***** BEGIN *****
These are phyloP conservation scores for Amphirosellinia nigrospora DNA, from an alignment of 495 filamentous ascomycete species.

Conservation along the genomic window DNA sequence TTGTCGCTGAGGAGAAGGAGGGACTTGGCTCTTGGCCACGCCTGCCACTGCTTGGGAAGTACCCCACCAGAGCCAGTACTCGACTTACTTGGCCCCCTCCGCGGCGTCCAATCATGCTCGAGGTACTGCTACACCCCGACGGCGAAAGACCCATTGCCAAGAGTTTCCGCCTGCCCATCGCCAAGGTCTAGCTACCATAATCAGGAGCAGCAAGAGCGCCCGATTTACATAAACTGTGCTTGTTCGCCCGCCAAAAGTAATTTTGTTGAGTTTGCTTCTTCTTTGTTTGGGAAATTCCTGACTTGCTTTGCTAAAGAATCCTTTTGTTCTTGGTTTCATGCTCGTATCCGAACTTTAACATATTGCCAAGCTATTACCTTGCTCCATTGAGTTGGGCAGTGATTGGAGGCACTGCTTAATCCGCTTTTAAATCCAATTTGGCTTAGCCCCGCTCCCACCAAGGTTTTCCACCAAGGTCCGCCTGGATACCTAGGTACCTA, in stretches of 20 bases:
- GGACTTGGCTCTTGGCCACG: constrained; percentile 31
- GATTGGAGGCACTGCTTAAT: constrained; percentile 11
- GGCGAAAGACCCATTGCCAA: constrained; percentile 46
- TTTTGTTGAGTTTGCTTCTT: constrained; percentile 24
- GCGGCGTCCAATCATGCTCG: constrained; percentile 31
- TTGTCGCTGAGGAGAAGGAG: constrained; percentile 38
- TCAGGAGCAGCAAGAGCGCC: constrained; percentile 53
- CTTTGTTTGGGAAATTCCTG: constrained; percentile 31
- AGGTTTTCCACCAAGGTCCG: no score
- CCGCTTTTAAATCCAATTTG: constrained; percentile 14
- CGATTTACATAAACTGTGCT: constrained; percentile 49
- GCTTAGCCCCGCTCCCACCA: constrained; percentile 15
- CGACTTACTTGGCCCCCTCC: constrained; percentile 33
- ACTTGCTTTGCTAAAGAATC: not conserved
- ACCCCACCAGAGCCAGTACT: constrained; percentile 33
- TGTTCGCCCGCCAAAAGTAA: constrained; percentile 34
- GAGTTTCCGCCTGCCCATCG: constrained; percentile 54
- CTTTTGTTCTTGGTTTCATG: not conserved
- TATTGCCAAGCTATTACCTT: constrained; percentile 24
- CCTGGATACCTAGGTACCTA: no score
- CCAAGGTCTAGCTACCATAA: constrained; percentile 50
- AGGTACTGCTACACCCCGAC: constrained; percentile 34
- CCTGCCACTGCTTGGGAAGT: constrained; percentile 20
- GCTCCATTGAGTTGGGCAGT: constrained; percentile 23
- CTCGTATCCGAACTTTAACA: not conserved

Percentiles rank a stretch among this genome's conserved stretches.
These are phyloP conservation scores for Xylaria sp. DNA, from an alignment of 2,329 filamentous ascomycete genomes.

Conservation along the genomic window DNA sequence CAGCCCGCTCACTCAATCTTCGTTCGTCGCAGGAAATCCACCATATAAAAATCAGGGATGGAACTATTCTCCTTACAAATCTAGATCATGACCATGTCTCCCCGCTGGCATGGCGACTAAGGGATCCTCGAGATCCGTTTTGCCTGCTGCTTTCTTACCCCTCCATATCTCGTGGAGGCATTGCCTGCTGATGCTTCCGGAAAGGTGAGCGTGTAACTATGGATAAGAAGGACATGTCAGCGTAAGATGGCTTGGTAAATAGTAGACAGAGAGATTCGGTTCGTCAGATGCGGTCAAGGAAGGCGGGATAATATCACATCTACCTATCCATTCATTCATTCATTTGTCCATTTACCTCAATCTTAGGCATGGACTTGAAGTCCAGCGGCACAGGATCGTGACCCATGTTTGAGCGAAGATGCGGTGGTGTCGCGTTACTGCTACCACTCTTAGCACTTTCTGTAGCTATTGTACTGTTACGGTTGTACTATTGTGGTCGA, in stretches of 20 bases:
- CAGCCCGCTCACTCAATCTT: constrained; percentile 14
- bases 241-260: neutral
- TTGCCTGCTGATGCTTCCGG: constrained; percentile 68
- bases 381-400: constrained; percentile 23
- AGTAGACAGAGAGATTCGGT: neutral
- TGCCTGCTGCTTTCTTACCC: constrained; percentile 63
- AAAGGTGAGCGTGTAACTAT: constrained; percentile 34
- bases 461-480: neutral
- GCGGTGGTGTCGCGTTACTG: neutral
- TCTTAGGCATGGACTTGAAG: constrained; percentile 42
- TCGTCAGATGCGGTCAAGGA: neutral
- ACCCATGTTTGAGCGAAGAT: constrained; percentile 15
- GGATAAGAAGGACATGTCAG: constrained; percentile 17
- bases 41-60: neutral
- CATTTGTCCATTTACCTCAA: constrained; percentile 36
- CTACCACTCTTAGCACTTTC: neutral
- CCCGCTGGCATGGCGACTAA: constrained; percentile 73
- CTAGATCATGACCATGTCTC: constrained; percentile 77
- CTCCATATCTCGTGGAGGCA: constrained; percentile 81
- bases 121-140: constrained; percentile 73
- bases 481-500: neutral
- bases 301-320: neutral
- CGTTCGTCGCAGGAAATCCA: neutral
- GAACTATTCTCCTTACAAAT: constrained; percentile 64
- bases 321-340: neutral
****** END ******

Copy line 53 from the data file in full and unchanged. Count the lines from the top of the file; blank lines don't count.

- CGTTCGTCGCAGGAAATCCA: neutral